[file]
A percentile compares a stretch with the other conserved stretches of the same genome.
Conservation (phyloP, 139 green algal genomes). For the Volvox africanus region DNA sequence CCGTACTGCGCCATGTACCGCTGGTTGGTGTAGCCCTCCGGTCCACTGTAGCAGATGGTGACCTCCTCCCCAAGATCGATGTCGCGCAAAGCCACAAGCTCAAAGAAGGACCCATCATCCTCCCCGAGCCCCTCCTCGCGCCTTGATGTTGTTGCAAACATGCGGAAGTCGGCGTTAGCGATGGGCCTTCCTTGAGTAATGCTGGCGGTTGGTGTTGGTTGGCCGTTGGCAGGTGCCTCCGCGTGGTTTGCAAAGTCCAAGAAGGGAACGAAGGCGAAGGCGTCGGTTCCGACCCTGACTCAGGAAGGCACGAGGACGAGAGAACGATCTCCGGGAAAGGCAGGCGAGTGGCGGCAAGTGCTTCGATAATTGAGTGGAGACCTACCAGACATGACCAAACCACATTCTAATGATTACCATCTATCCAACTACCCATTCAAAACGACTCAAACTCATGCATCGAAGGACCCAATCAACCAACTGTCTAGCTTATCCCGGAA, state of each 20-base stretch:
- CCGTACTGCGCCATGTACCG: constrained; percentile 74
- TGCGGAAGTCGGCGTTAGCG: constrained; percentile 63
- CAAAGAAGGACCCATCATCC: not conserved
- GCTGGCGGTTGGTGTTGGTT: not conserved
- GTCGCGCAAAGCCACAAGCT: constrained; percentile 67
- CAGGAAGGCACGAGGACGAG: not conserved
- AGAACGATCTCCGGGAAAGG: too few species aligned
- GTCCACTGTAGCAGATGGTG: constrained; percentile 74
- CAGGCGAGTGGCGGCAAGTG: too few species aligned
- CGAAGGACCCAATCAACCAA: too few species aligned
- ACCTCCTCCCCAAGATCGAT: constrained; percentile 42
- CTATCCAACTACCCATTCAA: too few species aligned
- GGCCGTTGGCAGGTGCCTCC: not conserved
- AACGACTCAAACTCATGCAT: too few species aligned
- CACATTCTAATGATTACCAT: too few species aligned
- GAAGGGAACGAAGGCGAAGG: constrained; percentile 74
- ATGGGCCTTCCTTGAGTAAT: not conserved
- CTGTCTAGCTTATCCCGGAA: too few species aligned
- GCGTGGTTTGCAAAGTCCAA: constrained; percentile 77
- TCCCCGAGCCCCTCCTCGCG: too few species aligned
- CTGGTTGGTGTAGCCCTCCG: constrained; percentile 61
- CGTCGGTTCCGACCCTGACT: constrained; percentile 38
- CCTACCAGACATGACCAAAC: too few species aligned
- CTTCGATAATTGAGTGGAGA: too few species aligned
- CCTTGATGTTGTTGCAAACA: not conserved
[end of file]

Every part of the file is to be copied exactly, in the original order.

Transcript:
A percentile compares a stretch with the other conserved stretches of the same genome.
Conservation (phyloP, 139 green algal genomes). For the Volvox africanus region DNA sequence CCGTACTGCGCCATGTACCGCTGGTTGGTGTAGCCCTCCGGTCCACTGTAGCAGATGGTGACCTCCTCCCCAAGATCGATGTCGCGCAAAGCCACAAGCTCAAAGAAGGACCCATCATCCTCCCCGAGCCCCTCCTCGCGCCTTGATGTTGTTGCAAACATGCGGAAGTCGGCGTTAGCGATGGGCCTTCCTTGAGTAATGCTGGCGGTTGGTGTTGGTTGGCCGTTGGCAGGTGCCTCCGCGTGGTTTGCAAAGTCCAAGAAGGGAACGAAGGCGAAGGCGTCGGTTCCGACCCTGACTCAGGAAGGCACGAGGACGAGAGAACGATCTCCGGGAAAGGCAGGCGAGTGGCGGCAAGTGCTTCGATAATTGAGTGGAGACCTACCAGACATGACCAAACCACATTCTAATGATTACCATCTATCCAACTACCCATTCAAAACGACTCAAACTCATGCATCGAAGGACCCAATCAACCAACTGTCTAGCTTATCCCGGAA, state of each 20-base stretch:
- CCGTACTGCGCCATGTACCG: constrained; percentile 74
- TGCGGAAGTCGGCGTTAGCG: constrained; percentile 63
- CAAAGAAGGACCCATCATCC: not conserved
- GCTGGCGGTTGGTGTTGGTT: not conserved
- GTCGCGCAAAGCCACAAGCT: constrained; percentile 67
- CAGGAAGGCACGAGGACGAG: not conserved
- AGAACGATCTCCGGGAAAGG: too few species aligned
- GTCCACTGTAGCAGATGGTG: constrained; percentile 74
- CAGGCGAGTGGCGGCAAGTG: too few species aligned
- CGAAGGACCCAATCAACCAA: too few species aligned
- ACCTCCTCCCCAAGATCGAT: constrained; percentile 42
- CTATCCAACTACCCATTCAA: too few species aligned
- GGCCGTTGGCAGGTGCCTCC: not conserved
- AACGACTCAAACTCATGCAT: too few species aligned
- CACATTCTAATGATTACCAT: too few species aligned
- GAAGGGAACGAAGGCGAAGG: constrained; percentile 74
- ATGGGCCTTCCTTGAGTAAT: not conserved
- CTGTCTAGCTTATCCCGGAA: too few species aligned
- GCGTGGTTTGCAAAGTCCAA: constrained; percentile 77
- TCCCCGAGCCCCTCCTCGCG: too few species aligned
- CTGGTTGGTGTAGCCCTCCG: constrained; percentile 61
- CGTCGGTTCCGACCCTGACT: constrained; percentile 38
- CCTACCAGACATGACCAAAC: too few species aligned
- CTTCGATAATTGAGTGGAGA: too few species aligned
- CCTTGATGTTGTTGCAAACA: not conserved